By Alan Ten-Hoeve
I nosed the school bus around Bantam Lake.
Let my mind disengage and wander.
It’d been a stressful few months.
Life was unraveling.
And trying to hold on only gave me rope burns.
But it was a beautiful morning.
The sun had just crested the dark hills.
Dense morning mist hovered over the water.
About a half mile away a dark shape drifted toward shore.
Through the mist it kinda looked like that famous picture of the Loch Ness Monster.
When I came around the bend I was able to make out what it was.
A giant unicorn floaty had come unmoored and was drifting freely around the lake.
The kind that could hold a lot of drunk knuckleheads.
One rainbow wing had lost air and dragged in the water.
As I got closer I noticed the peaceful look on the unicorn’s face.
Eyes closed, snout down, giving it the appearance of a sanguine smile.
Like it knew things I never would.
A goddamn air-filled plastic Buddha.
Calmly coursing across an inland sea to bring enlightenment.
Majestic in its natural habitat.
With the dark hills and mist I thought it would make a great picture for Instagram.
Too bad I’d passed it.
Maybe I’ll see it like that again someday.
And have time to stop.
Someday never comes.
I couldn’t stop thinking about that unicorn.
A mile later I said fuck it.
Down shifted and whipped my yellow whale around the triangle on 109, back toward the lake.
Tires squealed on the pavement.
Car horns sliced the air.
“Yo, bus driver, what’re’ya doin’? School’s that way.”
“Snap! He kidnappin’ us yo!”
I’d forgotten about the kids in back.
“This’ll just take a minute,” I said.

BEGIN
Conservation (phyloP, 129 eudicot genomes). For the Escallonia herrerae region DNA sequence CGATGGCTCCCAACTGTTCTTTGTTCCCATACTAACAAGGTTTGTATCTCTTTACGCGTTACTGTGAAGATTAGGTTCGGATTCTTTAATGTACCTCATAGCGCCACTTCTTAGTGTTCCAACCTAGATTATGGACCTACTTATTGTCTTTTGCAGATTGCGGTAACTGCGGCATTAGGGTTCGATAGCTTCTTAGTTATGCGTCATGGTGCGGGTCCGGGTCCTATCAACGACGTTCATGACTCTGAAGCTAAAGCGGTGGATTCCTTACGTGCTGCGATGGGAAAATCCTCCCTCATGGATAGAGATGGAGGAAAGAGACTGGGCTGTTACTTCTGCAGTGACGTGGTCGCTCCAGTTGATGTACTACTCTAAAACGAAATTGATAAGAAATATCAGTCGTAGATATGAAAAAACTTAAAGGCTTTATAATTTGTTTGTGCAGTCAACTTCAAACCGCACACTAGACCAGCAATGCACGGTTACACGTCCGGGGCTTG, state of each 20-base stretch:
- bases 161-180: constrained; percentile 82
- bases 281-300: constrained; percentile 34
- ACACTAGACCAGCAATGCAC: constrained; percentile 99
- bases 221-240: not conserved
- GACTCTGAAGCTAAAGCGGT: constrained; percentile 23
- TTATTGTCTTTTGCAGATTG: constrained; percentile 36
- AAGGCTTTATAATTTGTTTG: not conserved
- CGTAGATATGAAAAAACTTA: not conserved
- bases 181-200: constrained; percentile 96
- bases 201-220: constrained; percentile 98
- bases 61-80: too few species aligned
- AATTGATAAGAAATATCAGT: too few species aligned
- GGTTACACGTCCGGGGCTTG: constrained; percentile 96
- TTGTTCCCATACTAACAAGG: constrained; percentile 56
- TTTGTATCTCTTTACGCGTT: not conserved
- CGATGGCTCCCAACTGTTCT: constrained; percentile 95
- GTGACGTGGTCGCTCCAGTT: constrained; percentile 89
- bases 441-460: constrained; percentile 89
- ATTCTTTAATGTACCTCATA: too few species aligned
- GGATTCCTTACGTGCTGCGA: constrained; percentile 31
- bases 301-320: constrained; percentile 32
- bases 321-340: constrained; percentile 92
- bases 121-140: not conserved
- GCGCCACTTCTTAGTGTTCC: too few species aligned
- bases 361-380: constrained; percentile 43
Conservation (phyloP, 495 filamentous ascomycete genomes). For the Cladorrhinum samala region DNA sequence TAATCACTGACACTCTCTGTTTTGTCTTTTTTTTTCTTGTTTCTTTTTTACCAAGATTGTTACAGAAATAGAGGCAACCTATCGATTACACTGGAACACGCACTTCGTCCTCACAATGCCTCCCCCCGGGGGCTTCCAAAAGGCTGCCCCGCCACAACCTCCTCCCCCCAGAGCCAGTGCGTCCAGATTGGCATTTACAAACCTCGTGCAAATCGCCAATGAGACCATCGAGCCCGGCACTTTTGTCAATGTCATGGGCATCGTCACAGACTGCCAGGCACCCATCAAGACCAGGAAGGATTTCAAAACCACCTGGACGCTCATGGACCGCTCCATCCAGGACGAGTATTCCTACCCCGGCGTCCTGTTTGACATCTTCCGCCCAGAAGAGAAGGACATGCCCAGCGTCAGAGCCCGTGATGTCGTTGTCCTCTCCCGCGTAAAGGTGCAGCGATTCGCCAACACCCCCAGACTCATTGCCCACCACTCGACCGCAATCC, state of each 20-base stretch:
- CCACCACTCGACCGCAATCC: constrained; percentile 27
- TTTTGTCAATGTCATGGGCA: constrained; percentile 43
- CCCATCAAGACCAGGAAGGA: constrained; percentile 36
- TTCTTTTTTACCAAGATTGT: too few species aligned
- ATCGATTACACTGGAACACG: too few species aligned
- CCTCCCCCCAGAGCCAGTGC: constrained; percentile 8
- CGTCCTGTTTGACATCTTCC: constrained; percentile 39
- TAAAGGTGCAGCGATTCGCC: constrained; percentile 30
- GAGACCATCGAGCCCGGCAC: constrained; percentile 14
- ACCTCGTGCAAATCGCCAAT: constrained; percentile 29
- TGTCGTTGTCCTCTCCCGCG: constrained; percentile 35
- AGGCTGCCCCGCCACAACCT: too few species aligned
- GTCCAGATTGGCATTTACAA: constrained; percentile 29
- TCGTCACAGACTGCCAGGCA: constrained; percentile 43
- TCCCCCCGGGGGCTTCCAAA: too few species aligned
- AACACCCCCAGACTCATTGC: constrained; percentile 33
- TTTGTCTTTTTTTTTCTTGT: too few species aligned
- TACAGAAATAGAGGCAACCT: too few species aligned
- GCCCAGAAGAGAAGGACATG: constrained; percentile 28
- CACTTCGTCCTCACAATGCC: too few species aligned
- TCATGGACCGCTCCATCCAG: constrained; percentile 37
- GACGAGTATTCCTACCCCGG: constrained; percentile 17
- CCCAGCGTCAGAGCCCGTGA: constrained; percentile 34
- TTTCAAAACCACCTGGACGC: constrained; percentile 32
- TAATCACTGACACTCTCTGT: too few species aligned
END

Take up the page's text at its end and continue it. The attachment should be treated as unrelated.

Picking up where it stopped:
When I got to the unicorn I put my hazards on and pulled the bus over.
Retrieved my phone from the glovebox.
Opened the camera.
“He gonna drive us inna lake! Du’s like, I’ma sicka’deez kids, I’ma drown‘eez muhfuckaz.”
Cars stopped in front and behind the bus, drivers craned their necks, unsure what to do.
Wondering if they should pass.
“Yo, that du crazy,” a kid said.
I didn’t care.
Once I got the picture, a strange calm washed over me.
A sensation I hadn’t felt in a long time.
“Yo. bus driver.”
The kids were all huddled at the windows looking down at me.
Some looked worried.
Some looked amused.
Some looked worried and amused.
I looked at the picture I’d just taken.
It was good.
Would probably get a lot of likes.
“Yeah. I think I am.”
I got back behind the wheel.
The kids slowly lost interest in me again.
Went back to their phones.
The rest of my morning route went by in a warm fuzzy daze that engulfed me like a blanket.
I was the fucking unicorn.
Who’s crazy now?
Alan ten-Hoeve wrote Notes from a Wood-Paneled Basement (Gob Pile Press) and Burn (KLR10 Malarkey Books). Tweets @alantenhoeve